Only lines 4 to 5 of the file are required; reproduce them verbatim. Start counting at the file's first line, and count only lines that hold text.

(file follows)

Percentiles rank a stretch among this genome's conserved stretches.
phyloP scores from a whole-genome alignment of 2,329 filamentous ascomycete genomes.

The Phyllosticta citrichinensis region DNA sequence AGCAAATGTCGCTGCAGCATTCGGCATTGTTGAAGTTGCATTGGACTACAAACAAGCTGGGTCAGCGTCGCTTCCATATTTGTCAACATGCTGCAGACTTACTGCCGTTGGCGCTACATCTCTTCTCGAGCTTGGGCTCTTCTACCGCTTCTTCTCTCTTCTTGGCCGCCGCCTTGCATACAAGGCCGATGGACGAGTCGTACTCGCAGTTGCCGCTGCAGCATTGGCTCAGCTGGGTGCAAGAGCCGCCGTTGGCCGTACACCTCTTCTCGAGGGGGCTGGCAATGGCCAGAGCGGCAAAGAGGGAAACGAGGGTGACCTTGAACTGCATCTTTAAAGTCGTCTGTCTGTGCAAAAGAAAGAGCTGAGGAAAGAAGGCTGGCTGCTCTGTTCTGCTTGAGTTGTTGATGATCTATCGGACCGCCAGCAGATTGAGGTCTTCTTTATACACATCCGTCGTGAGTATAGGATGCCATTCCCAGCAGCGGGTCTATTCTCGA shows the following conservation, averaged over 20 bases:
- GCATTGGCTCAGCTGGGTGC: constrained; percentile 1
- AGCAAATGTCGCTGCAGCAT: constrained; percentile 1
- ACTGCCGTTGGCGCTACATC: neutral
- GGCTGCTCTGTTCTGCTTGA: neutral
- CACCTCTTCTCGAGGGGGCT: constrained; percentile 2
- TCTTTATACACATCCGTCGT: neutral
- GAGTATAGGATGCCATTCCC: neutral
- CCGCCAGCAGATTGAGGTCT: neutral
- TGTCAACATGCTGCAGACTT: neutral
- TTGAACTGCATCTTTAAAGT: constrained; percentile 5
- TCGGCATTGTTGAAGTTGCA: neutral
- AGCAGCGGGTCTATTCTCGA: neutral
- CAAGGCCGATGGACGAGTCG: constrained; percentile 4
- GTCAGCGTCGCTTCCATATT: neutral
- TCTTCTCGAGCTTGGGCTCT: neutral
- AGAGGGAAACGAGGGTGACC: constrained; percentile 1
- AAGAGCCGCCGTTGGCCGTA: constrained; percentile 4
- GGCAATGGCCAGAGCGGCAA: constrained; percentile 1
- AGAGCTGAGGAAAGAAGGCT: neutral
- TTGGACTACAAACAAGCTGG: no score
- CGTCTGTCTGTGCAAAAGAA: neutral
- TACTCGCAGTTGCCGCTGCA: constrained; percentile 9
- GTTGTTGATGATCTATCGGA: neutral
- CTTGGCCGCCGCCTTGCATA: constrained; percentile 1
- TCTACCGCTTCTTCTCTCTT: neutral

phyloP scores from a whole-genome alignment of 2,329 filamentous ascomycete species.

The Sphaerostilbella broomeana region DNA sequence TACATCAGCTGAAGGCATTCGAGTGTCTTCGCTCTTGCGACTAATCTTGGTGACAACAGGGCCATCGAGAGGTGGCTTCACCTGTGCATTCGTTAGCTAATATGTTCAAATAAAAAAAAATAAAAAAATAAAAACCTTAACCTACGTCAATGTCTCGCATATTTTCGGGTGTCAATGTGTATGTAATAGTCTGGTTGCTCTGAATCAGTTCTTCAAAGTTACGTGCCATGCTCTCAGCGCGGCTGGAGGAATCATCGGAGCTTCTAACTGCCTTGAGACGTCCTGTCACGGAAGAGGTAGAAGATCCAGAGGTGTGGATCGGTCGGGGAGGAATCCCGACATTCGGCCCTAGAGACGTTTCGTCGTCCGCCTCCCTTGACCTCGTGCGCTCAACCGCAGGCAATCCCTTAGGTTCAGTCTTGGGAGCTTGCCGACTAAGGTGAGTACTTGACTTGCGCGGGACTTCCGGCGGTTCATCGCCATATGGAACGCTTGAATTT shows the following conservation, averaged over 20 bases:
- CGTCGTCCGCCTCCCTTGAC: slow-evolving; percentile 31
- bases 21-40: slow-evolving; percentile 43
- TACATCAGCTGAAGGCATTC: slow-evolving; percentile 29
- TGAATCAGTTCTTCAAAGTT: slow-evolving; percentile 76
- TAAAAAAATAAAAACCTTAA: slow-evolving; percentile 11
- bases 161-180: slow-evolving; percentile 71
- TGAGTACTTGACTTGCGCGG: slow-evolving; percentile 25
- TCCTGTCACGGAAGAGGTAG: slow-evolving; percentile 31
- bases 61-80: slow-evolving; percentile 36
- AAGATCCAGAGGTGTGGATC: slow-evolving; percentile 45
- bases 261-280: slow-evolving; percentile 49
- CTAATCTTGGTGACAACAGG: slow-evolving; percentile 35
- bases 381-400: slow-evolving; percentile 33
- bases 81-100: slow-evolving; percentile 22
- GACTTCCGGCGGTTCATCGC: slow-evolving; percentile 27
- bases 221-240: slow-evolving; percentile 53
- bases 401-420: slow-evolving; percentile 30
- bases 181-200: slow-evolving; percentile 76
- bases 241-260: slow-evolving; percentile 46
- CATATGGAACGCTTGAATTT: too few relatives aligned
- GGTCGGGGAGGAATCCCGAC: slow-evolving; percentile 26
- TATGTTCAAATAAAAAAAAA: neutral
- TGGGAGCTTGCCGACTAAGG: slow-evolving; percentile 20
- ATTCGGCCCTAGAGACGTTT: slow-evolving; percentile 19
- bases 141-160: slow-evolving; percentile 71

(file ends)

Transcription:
- GCATTGGCTCAGCTGGGTGC: constrained; percentile 1
- AGCAAATGTCGCTGCAGCAT: constrained; percentile 1